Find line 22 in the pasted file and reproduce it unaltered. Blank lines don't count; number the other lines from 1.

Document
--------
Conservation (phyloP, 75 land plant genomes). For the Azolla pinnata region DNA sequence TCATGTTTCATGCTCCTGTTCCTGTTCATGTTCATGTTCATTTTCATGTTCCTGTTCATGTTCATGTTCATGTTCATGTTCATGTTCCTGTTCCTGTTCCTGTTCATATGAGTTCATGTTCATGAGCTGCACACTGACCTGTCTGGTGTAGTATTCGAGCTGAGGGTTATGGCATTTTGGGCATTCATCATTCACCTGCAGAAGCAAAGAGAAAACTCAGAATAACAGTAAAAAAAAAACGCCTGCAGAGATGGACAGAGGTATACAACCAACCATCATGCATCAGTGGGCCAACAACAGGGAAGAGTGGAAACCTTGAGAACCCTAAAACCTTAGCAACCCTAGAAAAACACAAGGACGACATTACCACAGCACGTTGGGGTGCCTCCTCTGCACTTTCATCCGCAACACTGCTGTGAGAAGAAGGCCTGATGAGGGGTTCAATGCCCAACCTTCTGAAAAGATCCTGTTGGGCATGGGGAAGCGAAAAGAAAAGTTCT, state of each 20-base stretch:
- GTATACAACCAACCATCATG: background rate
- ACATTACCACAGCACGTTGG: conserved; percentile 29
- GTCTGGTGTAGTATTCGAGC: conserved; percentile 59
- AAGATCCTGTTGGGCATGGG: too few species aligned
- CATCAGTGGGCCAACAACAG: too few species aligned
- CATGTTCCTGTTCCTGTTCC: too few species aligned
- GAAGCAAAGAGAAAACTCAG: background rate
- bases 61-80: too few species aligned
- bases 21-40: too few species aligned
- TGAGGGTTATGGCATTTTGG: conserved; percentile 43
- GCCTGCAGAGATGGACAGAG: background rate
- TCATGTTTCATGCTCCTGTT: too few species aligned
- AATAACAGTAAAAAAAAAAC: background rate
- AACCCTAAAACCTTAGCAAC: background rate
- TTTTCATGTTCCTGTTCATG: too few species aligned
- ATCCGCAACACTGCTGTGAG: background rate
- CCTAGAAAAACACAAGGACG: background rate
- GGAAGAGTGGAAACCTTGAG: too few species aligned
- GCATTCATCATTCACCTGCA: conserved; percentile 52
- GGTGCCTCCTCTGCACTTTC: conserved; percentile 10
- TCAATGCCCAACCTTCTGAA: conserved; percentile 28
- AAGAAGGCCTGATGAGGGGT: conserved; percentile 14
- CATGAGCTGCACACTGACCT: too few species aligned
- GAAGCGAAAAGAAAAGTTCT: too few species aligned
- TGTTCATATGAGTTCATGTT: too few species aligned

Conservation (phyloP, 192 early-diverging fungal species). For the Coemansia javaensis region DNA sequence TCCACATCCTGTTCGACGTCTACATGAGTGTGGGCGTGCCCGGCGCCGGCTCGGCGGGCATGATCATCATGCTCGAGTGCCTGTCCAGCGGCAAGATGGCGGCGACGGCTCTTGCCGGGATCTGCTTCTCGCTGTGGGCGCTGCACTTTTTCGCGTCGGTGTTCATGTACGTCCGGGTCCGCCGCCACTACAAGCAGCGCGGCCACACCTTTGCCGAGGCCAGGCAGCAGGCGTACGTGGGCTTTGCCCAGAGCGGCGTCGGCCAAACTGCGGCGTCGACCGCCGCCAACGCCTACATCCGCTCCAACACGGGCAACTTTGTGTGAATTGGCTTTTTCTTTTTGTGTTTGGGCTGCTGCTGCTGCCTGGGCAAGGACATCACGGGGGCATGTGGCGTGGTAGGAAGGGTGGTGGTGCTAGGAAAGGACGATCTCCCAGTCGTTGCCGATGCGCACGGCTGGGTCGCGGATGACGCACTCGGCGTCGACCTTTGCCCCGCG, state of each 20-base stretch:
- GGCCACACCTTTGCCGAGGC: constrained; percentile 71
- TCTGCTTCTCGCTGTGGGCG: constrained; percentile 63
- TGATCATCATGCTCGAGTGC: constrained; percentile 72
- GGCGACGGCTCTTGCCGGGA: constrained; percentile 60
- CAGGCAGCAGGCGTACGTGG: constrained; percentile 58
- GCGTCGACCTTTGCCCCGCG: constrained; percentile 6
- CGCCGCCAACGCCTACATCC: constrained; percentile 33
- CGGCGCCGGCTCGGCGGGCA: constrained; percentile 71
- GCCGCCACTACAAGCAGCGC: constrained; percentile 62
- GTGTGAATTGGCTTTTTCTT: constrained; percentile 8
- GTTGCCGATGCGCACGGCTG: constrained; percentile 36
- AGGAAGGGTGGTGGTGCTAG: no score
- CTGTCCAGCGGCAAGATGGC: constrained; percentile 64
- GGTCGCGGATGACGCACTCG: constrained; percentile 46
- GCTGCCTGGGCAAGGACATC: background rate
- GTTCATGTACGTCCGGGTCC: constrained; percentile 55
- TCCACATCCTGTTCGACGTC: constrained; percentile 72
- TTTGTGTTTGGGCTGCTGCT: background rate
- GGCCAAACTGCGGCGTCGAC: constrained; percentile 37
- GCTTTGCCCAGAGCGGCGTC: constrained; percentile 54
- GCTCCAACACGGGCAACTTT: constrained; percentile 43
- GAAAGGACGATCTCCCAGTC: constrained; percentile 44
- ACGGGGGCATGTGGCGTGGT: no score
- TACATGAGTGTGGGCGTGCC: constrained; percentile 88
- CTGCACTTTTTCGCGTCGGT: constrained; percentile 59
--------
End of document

- TCAATGCCCAACCTTCTGAA: conserved; percentile 28